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Downsize Your Dishes

Replace large dinner plates with smaller salad plates and you cut one-third of the calories in each meal, according to Milton Stokes, RD.

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Eat More Slowly

It takes 20 to 30 minutes for the fullness cue to travel from the stomach to the brain. But over-40 women can have an even harder time knowing when to stop eating, because the hormones that signal satiety are among those that fluctuate during perimenopause. Eating more slowly can help you eat less.

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Intensify Your Workouts

“If you already walk, add some hills and some speed. Crank up the resistance on the bike or the elliptical trainer. Don’t be afraid to sweat,” says Pamela Peeke, MD, author of Body for Life for Women.

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Keep Your Core Busy

Sit and stand tall. Holding in your middle takes strength!

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Lift!

Spend 20 minutes, twice a week doing strength training. Carry your groceries in from the car, stack wood by your fireplace—anything!

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Experiment With Meal Size

By now you know your personal need-to-eat signs—stomach rumbles, vague crabbiness, an inability to focus—so you should definitely grab a bite before you get to that point. But responding shouldn’t mean stuffing yourself senseless. Tune in to your natural “stop” signals.

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Build a Support System

Find a workout buddy to help keep you on track. Or, join a healthy-focused online community, such as Spark People, where you can swap ideas and updates with other motivated members.

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Add Herbs...

instead of salt, butter, or cheese. Less calories!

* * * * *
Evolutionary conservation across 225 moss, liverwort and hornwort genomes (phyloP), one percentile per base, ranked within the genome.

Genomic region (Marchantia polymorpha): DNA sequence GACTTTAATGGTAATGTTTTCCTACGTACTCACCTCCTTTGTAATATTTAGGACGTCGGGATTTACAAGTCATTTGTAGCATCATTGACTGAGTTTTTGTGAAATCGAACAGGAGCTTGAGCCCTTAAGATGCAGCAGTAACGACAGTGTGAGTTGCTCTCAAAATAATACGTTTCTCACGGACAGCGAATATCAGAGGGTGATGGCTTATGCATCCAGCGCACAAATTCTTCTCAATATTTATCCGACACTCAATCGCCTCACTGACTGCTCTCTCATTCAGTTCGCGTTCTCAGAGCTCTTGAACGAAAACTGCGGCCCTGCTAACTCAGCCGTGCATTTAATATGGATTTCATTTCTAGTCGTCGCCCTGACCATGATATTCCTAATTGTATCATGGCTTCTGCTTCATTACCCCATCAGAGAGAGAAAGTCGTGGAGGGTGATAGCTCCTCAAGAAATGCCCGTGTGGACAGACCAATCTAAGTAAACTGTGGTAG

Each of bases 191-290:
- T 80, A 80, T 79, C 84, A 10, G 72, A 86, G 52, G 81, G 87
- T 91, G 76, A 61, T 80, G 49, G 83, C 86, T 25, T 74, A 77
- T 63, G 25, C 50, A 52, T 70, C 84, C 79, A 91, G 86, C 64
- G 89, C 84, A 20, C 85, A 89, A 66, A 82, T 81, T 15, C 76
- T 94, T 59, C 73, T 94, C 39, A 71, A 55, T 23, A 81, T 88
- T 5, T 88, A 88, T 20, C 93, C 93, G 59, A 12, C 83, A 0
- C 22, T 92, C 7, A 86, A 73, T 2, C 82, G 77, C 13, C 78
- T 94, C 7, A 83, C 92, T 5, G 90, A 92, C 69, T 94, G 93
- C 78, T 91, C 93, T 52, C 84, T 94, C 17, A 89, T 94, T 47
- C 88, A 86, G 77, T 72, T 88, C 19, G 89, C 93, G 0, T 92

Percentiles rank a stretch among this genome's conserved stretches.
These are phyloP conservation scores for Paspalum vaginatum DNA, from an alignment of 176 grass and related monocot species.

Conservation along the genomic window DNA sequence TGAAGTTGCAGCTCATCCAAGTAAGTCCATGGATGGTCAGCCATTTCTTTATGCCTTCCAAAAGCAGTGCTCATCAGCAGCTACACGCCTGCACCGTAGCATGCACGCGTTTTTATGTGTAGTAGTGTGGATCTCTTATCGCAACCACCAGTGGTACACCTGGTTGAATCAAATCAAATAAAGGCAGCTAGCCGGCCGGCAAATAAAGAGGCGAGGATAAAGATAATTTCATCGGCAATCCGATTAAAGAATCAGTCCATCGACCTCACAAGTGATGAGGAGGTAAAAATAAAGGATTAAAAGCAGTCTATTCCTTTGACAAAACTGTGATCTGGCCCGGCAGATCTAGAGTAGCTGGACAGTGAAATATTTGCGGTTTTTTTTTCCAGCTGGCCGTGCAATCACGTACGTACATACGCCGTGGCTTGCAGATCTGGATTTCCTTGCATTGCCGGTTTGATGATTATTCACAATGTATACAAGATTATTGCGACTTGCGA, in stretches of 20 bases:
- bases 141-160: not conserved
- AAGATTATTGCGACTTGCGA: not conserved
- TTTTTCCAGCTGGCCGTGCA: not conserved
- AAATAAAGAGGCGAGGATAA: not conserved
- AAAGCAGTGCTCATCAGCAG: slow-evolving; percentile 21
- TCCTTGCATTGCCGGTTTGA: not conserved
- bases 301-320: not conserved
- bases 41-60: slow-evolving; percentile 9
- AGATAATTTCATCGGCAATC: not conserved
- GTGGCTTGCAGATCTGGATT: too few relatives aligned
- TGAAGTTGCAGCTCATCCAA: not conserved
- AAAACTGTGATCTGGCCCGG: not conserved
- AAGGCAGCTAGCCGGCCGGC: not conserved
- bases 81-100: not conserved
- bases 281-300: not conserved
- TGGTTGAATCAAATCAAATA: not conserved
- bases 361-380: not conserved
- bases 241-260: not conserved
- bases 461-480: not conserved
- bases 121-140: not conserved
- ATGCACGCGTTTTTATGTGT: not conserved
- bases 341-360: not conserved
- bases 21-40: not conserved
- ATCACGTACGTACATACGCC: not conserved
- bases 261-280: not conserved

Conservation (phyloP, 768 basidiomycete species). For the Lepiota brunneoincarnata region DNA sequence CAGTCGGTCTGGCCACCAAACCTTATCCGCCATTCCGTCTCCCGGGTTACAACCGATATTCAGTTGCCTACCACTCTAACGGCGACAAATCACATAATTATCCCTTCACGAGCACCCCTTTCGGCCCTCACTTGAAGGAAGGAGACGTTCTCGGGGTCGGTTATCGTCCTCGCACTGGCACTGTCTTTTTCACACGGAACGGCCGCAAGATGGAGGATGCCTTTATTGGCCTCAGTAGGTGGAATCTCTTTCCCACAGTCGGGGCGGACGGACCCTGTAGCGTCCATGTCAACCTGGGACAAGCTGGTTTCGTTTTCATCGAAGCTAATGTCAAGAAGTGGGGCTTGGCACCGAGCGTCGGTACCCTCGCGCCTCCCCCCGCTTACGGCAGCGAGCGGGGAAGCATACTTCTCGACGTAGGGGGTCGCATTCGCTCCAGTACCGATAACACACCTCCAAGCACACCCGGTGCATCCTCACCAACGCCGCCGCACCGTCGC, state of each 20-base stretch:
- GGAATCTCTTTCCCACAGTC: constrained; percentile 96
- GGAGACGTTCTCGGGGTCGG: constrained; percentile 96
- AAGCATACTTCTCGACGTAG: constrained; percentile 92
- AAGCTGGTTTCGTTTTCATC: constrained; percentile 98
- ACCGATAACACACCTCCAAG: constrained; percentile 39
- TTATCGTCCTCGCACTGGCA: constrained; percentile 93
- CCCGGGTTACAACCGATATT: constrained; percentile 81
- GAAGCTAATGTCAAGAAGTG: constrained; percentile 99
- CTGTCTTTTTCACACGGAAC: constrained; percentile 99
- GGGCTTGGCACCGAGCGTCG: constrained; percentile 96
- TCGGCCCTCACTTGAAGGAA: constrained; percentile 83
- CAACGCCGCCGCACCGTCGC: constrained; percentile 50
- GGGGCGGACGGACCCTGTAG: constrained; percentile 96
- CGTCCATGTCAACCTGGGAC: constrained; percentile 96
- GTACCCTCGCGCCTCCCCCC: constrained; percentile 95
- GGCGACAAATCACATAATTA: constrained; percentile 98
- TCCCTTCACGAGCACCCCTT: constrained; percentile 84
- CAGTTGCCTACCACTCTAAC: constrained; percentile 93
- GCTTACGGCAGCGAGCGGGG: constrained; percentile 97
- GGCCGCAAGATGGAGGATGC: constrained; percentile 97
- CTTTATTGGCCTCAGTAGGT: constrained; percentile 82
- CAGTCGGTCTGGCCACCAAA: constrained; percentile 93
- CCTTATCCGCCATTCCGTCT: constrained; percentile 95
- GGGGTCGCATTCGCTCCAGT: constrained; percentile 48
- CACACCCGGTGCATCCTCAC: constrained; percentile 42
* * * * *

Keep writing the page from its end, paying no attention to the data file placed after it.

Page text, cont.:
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Watch Yourself After 3 PM

“That’s when you screw up the most,” warns health and fitness guru Pam Peeke. Her advice: Eat a lean protein and a healthy carb in the afternoon to reduce your appetite. Try Greek yogurt with almonds.

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Sweat!

If you’re sweating you’re experiencing a high-intensity cardio workout that challenges your heart.

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Walk Instead of E-Mailing

Deliver a message to a co-worker by foot and get some exercise.

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Finish Eating By 8 PM

You will wake up feeling hungry so you’re ready for breakfast.

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Sleep

Women who are sleep-deprived are more likely to overeat and not have enough energy for exercise.

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Find Your Physical Balance

Around 50, your sense of equilibrium may start to falter. Practice balance exercises daily. Stand on one foot while waiting in line, putting on socks or tying a shoe.

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Set a Healthy Goal

Sign up for a marathon and follow the training program!

 

Next: Small Changes, Big Results

 

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First Published Mon, 2011-01-31 16:47

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http://www.more.com/health/wellness/42-belly-busters-really-work